Another Update on ZeniMax v. Oculus

As reported here earlier, the two year-old legal battle over the Oculus Rift between ZeniMax  Media and Oculus VR continues to rage on in a federal court in Texas, with trial set for January 9, 2017.  Less than two weeks ago, the court granted ZeniMax’s motion to unseal its Second Amended Complaint, which raises new allegations against Oculus and Palmer Luckey, and now adds Brendan Iribe and John Carmack as defendants.

ZeniMax’s pleading remains substantially the same as its previous complaint, but adds some interesting new allegations.  For example, the new complaintZvO - SAC images alleges that Luckey “lacked the expertise, knowledge, training or resources” to develop VR technology and did not have the “expertise or knowledge to create a viable SDK for the Rift.”  ZeniMax also alleges that Carmack admitted that “without ZeniMax, Oculus ‘wouldn’t exist as a funded company.'”  (an admission most likely obtained during deposition.)

The most relevant new allegations, however, may have to do with the Non-Disclosure Agreement signed between Luckey and ZeniMax in May 2012.  As reported earlier, the NDA allegedly prohibited Luckey from using or disclosing ZeniMax’s Proprietary Information (including its trade secrets), as shown below:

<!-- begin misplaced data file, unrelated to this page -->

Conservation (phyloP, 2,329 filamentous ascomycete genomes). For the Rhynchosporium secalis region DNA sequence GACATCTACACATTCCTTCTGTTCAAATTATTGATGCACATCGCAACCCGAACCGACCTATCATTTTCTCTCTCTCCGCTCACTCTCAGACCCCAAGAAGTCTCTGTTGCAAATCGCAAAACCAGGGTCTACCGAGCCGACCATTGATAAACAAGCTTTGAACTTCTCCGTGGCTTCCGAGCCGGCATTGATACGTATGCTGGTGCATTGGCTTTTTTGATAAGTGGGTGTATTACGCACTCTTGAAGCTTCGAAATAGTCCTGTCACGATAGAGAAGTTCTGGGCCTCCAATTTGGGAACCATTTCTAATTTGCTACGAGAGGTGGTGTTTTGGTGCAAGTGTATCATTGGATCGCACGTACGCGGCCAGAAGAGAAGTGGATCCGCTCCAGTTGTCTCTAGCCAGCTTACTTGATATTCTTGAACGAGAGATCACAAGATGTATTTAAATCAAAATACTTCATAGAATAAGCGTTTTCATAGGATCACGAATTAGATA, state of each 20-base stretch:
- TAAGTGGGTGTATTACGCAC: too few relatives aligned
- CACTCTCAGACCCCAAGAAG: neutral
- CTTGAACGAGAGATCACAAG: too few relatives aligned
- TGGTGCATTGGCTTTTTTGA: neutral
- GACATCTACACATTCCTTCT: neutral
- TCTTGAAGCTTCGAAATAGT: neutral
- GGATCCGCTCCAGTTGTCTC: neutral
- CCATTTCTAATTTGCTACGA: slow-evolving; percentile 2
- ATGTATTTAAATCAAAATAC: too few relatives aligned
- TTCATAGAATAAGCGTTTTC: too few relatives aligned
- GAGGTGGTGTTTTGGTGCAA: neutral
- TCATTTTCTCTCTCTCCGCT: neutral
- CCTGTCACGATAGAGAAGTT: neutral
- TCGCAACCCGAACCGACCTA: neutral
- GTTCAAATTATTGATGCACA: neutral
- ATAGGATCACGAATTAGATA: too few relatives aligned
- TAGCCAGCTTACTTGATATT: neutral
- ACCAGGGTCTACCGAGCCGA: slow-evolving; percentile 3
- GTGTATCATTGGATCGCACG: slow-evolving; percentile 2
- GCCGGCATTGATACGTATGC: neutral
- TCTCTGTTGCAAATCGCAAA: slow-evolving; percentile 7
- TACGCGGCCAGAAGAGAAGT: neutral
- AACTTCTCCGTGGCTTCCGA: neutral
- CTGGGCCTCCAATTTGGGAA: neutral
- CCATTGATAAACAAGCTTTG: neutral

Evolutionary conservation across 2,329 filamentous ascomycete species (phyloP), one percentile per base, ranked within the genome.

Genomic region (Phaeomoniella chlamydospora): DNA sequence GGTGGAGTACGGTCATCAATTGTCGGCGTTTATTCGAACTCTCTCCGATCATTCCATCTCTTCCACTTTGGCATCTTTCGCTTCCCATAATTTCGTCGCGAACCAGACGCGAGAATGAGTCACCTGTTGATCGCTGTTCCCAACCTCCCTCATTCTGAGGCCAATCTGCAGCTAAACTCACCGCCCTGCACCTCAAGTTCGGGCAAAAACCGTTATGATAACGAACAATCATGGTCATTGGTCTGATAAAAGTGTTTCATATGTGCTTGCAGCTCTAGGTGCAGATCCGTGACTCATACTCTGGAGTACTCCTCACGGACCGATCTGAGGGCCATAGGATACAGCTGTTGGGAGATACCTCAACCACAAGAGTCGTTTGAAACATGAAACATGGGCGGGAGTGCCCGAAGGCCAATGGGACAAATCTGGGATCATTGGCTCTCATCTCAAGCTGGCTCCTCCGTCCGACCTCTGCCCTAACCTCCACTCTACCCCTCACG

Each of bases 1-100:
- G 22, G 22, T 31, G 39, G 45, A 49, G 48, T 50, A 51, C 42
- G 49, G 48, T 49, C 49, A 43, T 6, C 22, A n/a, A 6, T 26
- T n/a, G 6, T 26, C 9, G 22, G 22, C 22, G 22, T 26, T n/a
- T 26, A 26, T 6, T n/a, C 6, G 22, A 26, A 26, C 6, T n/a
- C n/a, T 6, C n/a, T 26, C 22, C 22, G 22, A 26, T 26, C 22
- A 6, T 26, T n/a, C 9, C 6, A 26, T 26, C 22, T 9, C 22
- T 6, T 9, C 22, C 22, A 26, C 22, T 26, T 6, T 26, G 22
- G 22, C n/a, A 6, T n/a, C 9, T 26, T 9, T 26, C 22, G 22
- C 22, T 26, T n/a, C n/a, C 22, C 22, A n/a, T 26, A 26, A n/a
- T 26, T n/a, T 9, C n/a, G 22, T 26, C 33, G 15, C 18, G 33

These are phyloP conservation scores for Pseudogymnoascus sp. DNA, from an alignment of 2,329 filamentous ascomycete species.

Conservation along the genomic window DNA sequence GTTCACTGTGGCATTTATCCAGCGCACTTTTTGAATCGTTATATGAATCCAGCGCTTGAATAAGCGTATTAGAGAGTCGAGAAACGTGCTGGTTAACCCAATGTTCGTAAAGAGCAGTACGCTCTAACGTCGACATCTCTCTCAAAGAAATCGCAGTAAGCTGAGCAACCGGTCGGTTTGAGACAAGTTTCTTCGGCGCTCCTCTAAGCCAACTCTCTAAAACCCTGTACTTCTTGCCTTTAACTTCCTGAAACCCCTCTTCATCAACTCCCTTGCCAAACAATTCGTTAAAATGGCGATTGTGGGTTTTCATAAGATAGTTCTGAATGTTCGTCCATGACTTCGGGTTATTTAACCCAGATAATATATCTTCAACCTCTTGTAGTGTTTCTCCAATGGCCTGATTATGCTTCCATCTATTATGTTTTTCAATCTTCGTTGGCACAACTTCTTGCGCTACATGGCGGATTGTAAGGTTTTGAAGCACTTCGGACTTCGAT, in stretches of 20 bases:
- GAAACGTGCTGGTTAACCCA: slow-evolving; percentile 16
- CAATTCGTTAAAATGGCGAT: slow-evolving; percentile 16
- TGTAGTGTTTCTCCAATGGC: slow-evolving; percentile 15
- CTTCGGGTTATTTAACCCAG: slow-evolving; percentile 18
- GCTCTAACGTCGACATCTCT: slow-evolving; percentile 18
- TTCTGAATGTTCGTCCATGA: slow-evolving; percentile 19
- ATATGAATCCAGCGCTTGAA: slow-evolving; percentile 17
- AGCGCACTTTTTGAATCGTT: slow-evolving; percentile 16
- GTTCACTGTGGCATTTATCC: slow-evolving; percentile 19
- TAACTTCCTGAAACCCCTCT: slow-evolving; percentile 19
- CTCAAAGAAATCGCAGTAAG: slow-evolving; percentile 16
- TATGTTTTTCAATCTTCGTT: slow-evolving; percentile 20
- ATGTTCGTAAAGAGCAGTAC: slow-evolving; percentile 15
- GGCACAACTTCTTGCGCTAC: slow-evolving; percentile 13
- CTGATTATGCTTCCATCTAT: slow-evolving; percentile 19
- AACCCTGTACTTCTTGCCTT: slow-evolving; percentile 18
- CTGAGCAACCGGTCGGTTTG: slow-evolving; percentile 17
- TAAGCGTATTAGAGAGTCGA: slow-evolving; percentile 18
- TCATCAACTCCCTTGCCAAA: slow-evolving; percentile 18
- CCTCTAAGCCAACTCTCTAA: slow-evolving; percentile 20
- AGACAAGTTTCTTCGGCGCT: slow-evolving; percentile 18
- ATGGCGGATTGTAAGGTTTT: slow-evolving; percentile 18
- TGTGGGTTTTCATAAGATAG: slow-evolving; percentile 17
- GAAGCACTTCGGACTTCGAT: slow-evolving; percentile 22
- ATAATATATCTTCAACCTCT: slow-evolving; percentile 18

ZvO - SAC images-2

According to the new complaint, Luckey “informed Iribe and others about the NDA he had signed which … confirmed that ZeniMax alone owned the critical VR technology being used by Oculus.”  Despite this, “Iribe privately directed Luckey and other Oculus employees to continue to obtain ZeniMax’s hardware and software technology from Carmack, and Iribe directed Oculus’s employees to use that technology to create the Oculus SDK and to develop, modify, and tune the Oculus Rift hardware.”  Further, the complaint alleges that throughout several rounds of financing and continuing through Facebook’s acquisition of Oculus, Luckey and Iribe “concealed from potential investors and business partners the existence of the NDA that Luckey had executed.”